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Open Enrollment: What Does it Mean for Your Next Home Location?

The highly-rated Boulder Valley School District offers Open Enrollment (OE), a program allowing parents and guardians the opportunity to register children in a school outside of their designated neighborhood one. Boulder’s schools have a wide variety of educational types, allowing kids to learn in an environment that better suits their talents, interests or learning style. Families can choose from varying instructional philosophies and focuses such as Montessori, Waldorf, Fine Arts, and Science. OE is an exciting option for families to choose the school that best serves their kids, whether that’s a neighborhood school or an opt-in-only facility (like Peak-to-Peak, Summit, or Boulder Community School of Integrated Studies). BVSD believes in school choice so heartily that families outside of the Boulder district may open enroll their kids into BVSD.

According to the BVSD Open Enrollment website, students may:

  1. Attend their district designated neighborhood school (based on home address)
  2. Open enroll to another neighborhood school
  3. Open enroll in a focus school (meets BVSD standards but may have a different curriculum or philosophy)
  4. Open enroll in a charter school (an independent school) within the district

The OE period for the 2018 – 2019 school year started November 1, 2017 and goes through January 9, 2018. During the OE time frame, schools hold open houses and tours so that prospective families can visit campuses, meet staff, and ask questions. For many area schools, OE is a straightforward process of choosing and enrolling. However, for some, such as Fairview High School, there is a long waiting list paired with a lottery. This results in a minimal percentage getting their enrollment wishes granted. The principal at Fairview High School recently stated that he’ll accept no open enrollees in the first round for the 2018-19 year, and only siblings and/or staff children in the second round. Therefore, if Fairview is your first choice and you don’t fall under those criteria, Fairview will have to be your neighborhood school to guarantee enrollment. BVSD emails OE results around January 31.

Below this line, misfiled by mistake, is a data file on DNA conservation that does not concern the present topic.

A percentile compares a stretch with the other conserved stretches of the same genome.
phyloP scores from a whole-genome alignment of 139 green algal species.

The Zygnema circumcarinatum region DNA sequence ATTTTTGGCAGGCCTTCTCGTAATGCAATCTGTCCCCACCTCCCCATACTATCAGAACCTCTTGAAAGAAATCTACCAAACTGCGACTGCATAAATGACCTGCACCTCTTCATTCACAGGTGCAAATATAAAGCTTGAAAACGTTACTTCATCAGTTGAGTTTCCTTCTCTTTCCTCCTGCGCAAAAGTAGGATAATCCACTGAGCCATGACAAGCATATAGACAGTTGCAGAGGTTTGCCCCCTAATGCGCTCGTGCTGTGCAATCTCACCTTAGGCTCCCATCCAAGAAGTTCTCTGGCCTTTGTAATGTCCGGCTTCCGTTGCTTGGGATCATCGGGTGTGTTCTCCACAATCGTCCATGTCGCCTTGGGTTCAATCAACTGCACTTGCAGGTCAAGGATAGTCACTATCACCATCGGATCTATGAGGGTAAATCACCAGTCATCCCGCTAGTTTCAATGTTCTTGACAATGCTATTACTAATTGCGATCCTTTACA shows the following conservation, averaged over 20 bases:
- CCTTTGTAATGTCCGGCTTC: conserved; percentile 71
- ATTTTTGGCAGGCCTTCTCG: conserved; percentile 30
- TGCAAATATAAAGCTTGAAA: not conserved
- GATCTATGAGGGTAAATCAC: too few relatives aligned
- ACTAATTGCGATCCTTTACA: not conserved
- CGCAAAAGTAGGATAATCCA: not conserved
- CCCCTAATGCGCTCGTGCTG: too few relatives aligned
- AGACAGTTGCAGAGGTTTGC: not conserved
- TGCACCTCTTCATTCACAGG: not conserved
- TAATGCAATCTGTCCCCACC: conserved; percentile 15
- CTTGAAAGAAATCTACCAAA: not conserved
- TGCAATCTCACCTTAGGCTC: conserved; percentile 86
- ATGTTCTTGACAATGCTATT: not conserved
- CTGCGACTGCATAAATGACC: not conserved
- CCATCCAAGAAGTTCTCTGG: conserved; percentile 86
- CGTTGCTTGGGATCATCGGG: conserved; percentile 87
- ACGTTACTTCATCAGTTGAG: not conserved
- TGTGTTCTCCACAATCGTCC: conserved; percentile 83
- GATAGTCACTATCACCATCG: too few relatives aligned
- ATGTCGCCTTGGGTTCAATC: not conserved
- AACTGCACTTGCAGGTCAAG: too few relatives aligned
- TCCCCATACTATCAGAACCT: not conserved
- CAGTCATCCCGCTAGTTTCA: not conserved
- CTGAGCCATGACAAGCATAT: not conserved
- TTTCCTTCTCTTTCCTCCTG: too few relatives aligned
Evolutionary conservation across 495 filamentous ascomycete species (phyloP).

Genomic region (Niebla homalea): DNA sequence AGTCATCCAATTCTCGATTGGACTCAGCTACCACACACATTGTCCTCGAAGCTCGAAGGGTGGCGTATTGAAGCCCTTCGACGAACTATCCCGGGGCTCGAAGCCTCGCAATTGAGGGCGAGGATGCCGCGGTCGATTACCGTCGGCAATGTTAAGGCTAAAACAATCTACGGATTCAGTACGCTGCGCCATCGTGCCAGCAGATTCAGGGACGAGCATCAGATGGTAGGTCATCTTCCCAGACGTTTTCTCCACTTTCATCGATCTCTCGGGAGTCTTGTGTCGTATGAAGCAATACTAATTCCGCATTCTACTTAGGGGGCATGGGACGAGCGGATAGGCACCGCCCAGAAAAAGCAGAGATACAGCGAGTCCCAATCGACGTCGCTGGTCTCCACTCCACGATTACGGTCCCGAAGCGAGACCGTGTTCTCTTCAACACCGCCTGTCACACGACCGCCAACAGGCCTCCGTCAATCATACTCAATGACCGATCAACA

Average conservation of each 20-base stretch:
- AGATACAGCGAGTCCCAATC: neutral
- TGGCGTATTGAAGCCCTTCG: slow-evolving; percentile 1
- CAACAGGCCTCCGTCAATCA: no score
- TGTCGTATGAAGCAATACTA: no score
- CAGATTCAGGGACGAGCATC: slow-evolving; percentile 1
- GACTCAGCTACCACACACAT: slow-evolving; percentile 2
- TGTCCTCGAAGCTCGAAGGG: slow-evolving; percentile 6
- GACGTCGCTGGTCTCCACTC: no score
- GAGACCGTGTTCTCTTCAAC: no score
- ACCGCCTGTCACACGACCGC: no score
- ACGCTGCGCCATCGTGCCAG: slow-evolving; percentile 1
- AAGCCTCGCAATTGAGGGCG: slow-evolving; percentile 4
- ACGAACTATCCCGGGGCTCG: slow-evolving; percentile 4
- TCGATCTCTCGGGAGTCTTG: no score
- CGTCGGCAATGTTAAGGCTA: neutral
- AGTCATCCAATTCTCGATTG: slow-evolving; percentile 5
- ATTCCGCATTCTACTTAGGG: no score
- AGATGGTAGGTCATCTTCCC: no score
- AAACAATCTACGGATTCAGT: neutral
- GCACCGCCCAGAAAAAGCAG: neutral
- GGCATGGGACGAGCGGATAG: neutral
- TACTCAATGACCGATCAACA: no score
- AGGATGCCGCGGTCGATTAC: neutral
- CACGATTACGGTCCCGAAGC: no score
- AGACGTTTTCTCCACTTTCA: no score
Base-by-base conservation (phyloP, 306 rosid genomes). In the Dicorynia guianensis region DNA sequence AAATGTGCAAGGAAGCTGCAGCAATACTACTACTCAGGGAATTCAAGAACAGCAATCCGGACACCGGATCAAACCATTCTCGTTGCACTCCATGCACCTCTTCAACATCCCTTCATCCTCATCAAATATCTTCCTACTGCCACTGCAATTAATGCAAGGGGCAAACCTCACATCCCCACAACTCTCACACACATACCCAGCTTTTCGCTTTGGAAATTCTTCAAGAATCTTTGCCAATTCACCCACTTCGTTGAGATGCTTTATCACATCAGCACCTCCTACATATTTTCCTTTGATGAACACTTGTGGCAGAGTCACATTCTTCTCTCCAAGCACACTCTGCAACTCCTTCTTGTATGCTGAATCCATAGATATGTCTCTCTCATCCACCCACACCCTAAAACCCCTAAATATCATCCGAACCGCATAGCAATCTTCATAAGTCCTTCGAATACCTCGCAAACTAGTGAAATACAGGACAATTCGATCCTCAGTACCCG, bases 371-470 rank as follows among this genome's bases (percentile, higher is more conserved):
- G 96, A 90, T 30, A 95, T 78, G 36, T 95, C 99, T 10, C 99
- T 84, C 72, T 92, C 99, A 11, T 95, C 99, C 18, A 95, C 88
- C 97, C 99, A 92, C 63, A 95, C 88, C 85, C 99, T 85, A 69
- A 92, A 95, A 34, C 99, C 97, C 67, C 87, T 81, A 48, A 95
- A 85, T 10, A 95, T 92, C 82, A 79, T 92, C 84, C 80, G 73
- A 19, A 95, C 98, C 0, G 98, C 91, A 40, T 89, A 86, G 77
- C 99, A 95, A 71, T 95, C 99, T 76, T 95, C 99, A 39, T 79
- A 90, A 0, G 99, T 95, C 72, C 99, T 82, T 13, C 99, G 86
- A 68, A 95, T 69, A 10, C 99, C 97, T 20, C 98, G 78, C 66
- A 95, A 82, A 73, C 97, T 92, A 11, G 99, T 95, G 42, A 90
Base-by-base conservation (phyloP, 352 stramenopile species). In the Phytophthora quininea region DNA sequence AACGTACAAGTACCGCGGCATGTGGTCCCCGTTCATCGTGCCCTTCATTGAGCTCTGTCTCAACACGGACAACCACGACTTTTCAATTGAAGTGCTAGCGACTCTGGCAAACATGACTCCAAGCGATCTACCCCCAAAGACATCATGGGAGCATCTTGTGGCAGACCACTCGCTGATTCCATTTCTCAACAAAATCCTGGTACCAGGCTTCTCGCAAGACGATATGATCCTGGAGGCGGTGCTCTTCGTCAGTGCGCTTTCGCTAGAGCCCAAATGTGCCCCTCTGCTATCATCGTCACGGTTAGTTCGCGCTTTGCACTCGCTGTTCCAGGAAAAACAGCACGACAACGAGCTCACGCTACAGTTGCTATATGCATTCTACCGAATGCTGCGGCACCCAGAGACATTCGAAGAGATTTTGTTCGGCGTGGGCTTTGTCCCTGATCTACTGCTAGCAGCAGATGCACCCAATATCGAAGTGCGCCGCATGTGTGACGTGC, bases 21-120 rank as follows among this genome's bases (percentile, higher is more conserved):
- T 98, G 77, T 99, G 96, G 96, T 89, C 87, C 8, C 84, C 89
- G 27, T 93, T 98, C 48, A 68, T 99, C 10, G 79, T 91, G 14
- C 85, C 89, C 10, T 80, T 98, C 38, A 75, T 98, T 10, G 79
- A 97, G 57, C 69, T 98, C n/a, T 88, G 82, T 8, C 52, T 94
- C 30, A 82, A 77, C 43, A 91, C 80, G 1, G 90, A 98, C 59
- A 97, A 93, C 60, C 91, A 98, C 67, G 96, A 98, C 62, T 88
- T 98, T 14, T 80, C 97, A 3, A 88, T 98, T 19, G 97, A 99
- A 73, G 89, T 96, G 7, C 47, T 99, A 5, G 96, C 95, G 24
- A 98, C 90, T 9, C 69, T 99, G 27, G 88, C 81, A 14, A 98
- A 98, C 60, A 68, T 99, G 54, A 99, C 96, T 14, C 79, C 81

In light of my son’s learning style, I’ve registered him in the Arts based BCSIS and followed suite with my daughter at the same location. While students don’t get school bus service when enrolled outside of their neighborhood schools, the opportunity to send my kids to BCIS is worth the extra driving and carpool coordination.

How does this relate to buying a home? In Boulder County, real estate decision can be somewhat less pivotal on the local school thanks to Open Enrollment. If you’re like me and want to send your child to a non-neighborhood school, you can go through the school choice process with the understanding that there are no guarantees. It’s a good idea to talk with the school staff – namely the principal – to get a better understanding of how many students your first choice typically accepts annually. You’ll need to decide how comfortable you are with going through the OE process versus guaranteeing a student spot. If you’re dead-set on a certain school, you’ll want to live within that designated boundary.

Due to Fair Housing Laws, Realtors can’t tell you what the best neighborhood is for your family. So, research and choose an area or two that attracts you and I’ll investigate homes for sale. If you don’t know where to begin, I can bring you on an exploratory neighborhood tour. From there you can decide which community feels right. I can also inform you how neighborhood, focus, and charter schools rate on GreatSchools.org, a terrific resource for parents. School choice helps lighten the decision making process about a family’s next home location; BVSD helps open boundaries and choices for all.

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